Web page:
In this recent blog post from prof. Maarten Weyn of the University of Antwerp in Belgium, he estimates capacity limitations of LoRa(WAN) and SigFox gateways with computer simulations.
The model simulates hundreds of messages per minute being delivered to a gateway, uniformly using 7 spreading factors (SF), occupying the SF for a message of 25 bytes, at their respective bit rates. It is easy to check whether pairs of messages collide in their SF and count them as erroneous packets. The graph below shows collision counts (blue) and resulting packet error rates (orange) for a single gateway that is handed up to 1000 messages per minute:
At 1000 messages per minute, 45% of the messages are lost because of collisions. Even in a less dense scenario, where 100 messages are being delivered to the gateway per minute, 10% don’t survive the trip. In a bout of online peer reviewing, I have also simulated Maarten’s predictions (with a different method) and can confirm these results.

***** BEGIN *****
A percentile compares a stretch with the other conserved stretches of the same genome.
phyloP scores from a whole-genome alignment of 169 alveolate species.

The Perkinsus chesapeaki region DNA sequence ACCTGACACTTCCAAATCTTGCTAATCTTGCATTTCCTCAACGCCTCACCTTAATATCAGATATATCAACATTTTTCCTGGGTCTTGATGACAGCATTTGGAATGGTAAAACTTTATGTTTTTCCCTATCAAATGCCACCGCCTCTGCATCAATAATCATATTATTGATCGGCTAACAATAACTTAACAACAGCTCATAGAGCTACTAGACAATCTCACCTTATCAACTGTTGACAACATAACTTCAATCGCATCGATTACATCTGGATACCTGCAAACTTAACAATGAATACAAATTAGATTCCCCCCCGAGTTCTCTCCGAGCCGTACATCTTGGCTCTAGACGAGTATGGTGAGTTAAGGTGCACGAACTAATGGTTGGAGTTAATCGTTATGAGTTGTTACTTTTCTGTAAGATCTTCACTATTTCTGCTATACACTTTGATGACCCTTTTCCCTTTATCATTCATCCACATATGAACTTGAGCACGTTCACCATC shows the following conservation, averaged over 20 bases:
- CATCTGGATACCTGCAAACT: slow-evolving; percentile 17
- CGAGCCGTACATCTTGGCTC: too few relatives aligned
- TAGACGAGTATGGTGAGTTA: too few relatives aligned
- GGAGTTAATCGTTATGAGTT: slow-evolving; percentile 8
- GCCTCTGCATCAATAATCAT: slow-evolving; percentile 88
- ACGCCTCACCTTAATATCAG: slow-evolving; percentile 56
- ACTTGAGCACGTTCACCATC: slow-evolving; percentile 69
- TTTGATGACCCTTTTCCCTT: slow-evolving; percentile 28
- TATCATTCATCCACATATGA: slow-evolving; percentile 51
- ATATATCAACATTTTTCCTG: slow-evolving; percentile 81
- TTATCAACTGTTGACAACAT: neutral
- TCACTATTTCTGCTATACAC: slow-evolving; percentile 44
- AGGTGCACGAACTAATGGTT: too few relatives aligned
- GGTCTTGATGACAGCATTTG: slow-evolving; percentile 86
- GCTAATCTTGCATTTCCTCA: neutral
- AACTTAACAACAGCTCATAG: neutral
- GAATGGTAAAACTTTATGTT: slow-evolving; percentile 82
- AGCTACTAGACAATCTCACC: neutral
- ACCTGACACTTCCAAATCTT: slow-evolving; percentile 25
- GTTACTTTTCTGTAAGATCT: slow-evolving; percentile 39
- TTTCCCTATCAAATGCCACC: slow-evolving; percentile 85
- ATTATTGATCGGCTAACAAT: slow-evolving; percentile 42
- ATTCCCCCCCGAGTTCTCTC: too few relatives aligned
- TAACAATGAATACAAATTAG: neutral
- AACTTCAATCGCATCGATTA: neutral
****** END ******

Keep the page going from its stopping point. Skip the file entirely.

I’m not sure how fast we expect LoRaWAN usage to scale up for gateways to handle 100s of messages per minute, but the air seems full pretty soon. By placing more gateways with limited ranges in dense traffic areas (cities versus farmlands), one could overcome this problem, but that seems to defeat the idea of long range communication.
BTW, Maarten’s blog post also shows a comparable graph for SigFox simulations, with only 5% packet error rate at 1000 messages per second. That difference seems too harsh to be true, or is it?
I would love to see your answers to this question, too: What is the capacity of a LoRa(WAN) gateway? What are the limitations with respect to scaling up usage? How many devices and how many messages per minute can realistically be handled by a gateway? How does one overcome this in areas of dense traffic? Are there serious flaws in our thinking?